It’s going to be a bad opinion when the judge brings up Pandora’s Box in the beginning of the opinion and titles the last section of the opinion “This Is The End.”
On June 25, 2019 the Bankruptcy Court for the Southern District of Florida, in a 172 page opinion (including attachments), suspended an attorney from practice for two years before the Bankruptcy Court, terminated her CM/ECF privileges, referred the attorney to District Court’s attorney review committee and the Florida Bar with recommendations to disbar, and referred the attorney to the United States attorney for investigation.
The Debtor filed a chapter 7 bankruptcy. He was represented by the Attorney. Neither Debtor nor Attorney attended the 341 meeting. Subsequently the trustee filed an adversary objecting to the Debtor’s discharge pursuant to 11 U.S.C. § 727(a)(2), (3), and (4). The bases of the Trustee’s complaint were that Debtor’s schedules indicated virtually no detail, were not consistent with other documents the trustee received (tax returns), and that required information was apparently missing (missing lawsuit). In addition, the Trustee cited Debtor’s and Attorney’s failure to attend the 341 meeting. When asked by the Trustee, the Attorney said they didn’t plan on proceeding and wanted the case dismissed.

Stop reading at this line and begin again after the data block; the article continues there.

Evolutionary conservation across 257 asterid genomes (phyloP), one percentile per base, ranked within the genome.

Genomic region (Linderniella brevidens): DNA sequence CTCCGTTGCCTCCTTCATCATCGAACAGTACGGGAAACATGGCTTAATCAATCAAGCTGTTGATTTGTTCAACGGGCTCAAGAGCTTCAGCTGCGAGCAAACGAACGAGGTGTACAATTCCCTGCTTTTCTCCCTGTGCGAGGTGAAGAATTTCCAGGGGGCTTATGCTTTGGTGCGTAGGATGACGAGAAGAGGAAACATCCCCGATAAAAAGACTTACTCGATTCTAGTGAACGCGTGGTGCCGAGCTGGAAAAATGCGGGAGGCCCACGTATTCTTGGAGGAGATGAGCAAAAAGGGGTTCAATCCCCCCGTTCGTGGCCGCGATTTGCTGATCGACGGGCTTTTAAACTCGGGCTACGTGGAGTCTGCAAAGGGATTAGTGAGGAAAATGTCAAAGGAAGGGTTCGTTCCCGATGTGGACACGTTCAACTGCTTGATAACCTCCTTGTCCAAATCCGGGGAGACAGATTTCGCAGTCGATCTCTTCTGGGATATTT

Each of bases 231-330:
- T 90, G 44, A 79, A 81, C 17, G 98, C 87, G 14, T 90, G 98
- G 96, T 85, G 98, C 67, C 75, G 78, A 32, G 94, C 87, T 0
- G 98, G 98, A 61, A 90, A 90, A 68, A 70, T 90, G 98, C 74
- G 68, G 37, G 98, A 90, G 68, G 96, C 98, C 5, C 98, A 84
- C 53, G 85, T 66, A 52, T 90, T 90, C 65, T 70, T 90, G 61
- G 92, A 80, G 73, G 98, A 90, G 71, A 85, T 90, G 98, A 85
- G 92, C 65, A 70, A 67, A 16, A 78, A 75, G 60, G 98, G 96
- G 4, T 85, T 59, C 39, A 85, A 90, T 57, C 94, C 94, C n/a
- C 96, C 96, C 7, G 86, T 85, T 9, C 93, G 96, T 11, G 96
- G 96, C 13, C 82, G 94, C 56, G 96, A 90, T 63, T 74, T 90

Two days after the adversary was filed, Attorney moved to withdraw as counsel for Debtor. The Debtor, now pro se, stated to the Trustee that the schedules were not provided to him prior to filing and that he did not sign the schedules that were actually filed.
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